A naively formulated goal transmutes, with time, into the sinister form of the life-lie. One forty-something client told me his vision, formulated by his younger self: “I see myself retired, sitting on a tropical beach, drinking margaritas in the sunshine.” That’s not a plan. That’s a travel poster.
If you betray yourself, if you say untrue things, if you act out a lie, you weaken your character.
Willful blindness is the refusal to know something that could be known.
You remember the old joke: insanity is doing the same thing over and over while expecting different results.
Someone power-hungry makes a new rule at your workplace. It’s unnecessary. It’s counterproductive. It’s an irritant. It removes some of the pleasure and meaning from your work. But you tell yourself it’s all right. It’s not worth complaining about. Then it happens again. You’ve already trained yourself to allow such things, by failing to react the first time. You’re a little less courageous. Your opponent, unopposed, is a little bit stronger. The institution is a little bit more corrupt. The process of bureaucratic stagnation and oppression is underway, and you’ve contributed, by pretending that it was OK. Why not complain? Why not take a stand? If you do, other people, equally afraid to speak up, may come to your defence. And if not—maybe it’s time for a revolution. Maybe you should find a job somewhere else, where your soul is less in danger from corruption.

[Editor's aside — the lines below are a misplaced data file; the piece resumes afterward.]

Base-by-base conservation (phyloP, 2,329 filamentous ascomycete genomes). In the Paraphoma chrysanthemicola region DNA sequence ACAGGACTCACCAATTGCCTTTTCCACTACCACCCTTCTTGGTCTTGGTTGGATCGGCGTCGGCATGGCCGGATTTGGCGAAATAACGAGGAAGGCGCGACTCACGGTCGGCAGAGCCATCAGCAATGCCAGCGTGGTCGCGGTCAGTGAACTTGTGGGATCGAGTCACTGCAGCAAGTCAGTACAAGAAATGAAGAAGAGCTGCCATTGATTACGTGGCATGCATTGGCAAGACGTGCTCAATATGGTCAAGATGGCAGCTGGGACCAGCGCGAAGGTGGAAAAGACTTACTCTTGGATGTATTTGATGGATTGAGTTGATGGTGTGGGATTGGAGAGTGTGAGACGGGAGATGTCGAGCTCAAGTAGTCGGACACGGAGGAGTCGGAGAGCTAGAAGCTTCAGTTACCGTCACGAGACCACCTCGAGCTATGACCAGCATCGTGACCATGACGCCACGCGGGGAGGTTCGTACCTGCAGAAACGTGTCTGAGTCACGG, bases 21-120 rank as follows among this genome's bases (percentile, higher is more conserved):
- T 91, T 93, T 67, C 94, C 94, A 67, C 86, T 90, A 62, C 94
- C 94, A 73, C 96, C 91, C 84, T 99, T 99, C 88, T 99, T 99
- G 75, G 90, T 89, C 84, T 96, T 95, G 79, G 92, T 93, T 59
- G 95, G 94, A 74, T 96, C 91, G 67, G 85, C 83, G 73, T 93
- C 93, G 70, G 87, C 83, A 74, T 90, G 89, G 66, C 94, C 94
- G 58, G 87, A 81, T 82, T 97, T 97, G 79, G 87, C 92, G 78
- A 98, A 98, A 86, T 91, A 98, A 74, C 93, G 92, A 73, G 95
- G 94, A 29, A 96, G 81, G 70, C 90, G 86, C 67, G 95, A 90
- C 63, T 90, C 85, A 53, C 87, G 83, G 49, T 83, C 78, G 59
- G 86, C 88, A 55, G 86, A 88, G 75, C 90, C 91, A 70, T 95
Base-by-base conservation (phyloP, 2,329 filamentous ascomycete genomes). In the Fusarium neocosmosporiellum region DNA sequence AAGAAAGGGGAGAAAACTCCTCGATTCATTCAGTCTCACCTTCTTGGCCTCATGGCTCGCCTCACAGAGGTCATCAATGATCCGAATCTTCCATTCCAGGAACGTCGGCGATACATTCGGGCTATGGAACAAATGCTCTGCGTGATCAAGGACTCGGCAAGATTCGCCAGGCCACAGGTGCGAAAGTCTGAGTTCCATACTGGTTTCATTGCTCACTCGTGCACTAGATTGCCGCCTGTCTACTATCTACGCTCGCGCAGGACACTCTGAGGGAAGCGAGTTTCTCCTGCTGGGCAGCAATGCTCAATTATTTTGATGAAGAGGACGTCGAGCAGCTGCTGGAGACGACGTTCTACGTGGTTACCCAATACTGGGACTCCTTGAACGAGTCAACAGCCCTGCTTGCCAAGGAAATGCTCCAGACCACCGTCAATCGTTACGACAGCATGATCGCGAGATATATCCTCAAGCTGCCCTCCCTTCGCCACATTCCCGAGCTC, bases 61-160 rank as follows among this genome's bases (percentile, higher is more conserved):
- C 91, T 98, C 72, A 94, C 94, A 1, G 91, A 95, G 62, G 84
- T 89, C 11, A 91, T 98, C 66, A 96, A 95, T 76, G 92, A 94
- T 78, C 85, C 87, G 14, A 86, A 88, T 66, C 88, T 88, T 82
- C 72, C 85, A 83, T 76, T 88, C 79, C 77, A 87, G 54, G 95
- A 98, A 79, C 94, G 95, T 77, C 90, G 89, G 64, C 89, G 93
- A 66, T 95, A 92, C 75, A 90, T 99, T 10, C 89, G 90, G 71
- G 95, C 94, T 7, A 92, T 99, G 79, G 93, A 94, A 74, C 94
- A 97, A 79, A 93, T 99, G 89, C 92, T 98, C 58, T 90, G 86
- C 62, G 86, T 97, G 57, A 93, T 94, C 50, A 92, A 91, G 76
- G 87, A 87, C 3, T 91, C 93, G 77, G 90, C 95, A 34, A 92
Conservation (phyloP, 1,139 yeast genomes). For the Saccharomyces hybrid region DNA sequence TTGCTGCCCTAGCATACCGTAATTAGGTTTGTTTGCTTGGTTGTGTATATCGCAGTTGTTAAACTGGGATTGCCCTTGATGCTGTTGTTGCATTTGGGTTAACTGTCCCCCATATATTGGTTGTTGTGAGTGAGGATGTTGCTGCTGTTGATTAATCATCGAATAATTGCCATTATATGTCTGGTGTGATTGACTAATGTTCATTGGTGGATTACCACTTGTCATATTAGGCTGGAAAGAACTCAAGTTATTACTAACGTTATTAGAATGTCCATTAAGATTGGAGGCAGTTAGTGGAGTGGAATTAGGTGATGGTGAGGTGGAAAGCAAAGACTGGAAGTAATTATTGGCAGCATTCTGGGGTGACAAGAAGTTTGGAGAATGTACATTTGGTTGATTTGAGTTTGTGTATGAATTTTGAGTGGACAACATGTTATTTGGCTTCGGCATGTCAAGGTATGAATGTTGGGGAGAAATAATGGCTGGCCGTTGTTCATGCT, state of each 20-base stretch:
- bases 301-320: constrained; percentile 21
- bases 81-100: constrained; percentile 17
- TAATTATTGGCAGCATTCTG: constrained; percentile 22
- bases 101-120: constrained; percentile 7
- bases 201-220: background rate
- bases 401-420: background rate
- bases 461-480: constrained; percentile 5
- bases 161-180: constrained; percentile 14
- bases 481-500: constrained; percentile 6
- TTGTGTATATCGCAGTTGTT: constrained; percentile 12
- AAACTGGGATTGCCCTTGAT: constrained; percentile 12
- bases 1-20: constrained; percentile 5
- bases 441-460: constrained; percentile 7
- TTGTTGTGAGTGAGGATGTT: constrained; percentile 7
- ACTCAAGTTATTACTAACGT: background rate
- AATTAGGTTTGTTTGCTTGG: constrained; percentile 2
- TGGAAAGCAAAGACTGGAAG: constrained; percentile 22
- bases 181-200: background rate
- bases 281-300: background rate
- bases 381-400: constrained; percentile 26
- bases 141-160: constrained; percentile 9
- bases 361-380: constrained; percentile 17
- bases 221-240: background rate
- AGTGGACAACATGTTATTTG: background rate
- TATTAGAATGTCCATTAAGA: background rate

That is what totalitarian means: Everything that needs to be discovered has been discovered. Everything will unfold precisely as planned.
The people I listen to need to talk, because that’s how people think.
Freud had a point. He was, after all, a genius. You can tell that because people still hate him.
You can be pretty smart if you can just shut up.
“Stop the discussion for a moment, and institute this rule: ‘Each person can speak up for himself only after he has first restated the ideas and feelings of the previous speaker accurately, and to that speaker’s satisfaction.’” I have found this technique very useful, in my private life and in my practice.
You remember the past not so that it is “accurately recorded,” to say it again, but so that you are prepared for the future.
even what is terrible in actuality often pales in significance compared to what is terrible in imagination.